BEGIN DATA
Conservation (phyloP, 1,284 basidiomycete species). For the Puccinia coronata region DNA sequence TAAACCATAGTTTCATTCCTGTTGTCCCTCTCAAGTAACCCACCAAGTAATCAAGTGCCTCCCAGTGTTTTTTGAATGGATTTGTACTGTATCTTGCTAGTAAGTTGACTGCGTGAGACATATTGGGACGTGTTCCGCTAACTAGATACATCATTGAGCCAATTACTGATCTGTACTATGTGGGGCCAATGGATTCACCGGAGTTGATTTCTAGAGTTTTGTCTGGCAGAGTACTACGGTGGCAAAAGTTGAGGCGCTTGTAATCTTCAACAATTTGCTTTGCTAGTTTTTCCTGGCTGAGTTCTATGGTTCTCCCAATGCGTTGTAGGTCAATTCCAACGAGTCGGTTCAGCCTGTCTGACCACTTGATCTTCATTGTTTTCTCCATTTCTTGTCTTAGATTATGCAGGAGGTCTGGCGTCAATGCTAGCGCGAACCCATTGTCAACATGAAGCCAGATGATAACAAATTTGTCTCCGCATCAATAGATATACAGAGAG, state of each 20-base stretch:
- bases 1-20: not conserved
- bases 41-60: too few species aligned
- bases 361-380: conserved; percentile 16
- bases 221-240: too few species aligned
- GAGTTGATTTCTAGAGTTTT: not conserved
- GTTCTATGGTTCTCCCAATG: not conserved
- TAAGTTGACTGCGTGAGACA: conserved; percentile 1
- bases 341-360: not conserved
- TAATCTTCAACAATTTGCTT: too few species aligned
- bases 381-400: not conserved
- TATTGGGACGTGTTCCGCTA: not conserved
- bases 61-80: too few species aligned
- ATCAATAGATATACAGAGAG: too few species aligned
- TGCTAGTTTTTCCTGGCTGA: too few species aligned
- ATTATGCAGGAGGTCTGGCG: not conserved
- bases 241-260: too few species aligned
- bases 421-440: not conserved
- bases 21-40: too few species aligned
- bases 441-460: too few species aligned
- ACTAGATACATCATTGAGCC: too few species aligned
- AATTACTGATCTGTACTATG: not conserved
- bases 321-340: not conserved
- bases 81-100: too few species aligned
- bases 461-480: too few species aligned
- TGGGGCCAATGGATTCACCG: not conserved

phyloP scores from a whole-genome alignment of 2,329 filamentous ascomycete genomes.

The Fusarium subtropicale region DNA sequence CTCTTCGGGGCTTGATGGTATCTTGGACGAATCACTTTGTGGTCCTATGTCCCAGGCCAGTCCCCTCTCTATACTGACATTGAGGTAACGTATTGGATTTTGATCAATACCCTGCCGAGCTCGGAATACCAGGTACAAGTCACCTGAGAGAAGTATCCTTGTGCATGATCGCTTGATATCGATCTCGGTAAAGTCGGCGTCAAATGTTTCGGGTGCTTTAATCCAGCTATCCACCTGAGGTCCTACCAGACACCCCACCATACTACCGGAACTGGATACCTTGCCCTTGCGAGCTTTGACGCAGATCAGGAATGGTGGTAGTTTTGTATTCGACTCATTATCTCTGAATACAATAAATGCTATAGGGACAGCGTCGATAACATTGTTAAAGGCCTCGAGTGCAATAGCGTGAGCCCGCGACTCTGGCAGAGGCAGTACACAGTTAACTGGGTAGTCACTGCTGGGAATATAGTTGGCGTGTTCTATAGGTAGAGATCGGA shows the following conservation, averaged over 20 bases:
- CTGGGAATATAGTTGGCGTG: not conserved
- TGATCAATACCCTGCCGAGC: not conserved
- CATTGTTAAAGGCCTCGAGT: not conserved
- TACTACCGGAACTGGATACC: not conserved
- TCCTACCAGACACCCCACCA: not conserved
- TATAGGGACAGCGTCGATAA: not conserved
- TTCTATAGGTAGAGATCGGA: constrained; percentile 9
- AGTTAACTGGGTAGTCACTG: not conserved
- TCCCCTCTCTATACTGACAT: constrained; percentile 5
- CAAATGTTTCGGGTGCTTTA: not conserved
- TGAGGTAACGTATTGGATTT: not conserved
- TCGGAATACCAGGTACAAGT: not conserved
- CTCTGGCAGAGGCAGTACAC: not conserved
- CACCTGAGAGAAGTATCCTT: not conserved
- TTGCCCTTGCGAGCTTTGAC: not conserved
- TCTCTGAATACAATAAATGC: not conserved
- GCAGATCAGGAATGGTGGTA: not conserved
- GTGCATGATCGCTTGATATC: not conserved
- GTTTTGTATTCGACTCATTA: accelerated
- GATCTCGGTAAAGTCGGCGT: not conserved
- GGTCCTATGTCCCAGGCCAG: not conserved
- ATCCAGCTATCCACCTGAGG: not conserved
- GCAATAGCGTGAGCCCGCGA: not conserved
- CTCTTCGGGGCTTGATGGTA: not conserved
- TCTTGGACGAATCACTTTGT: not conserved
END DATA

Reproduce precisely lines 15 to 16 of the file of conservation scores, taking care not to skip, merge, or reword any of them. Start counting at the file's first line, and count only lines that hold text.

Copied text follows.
- TGCTAGTTTTTCCTGGCTGA: too few species aligned
- ATTATGCAGGAGGTCTGGCG: not conserved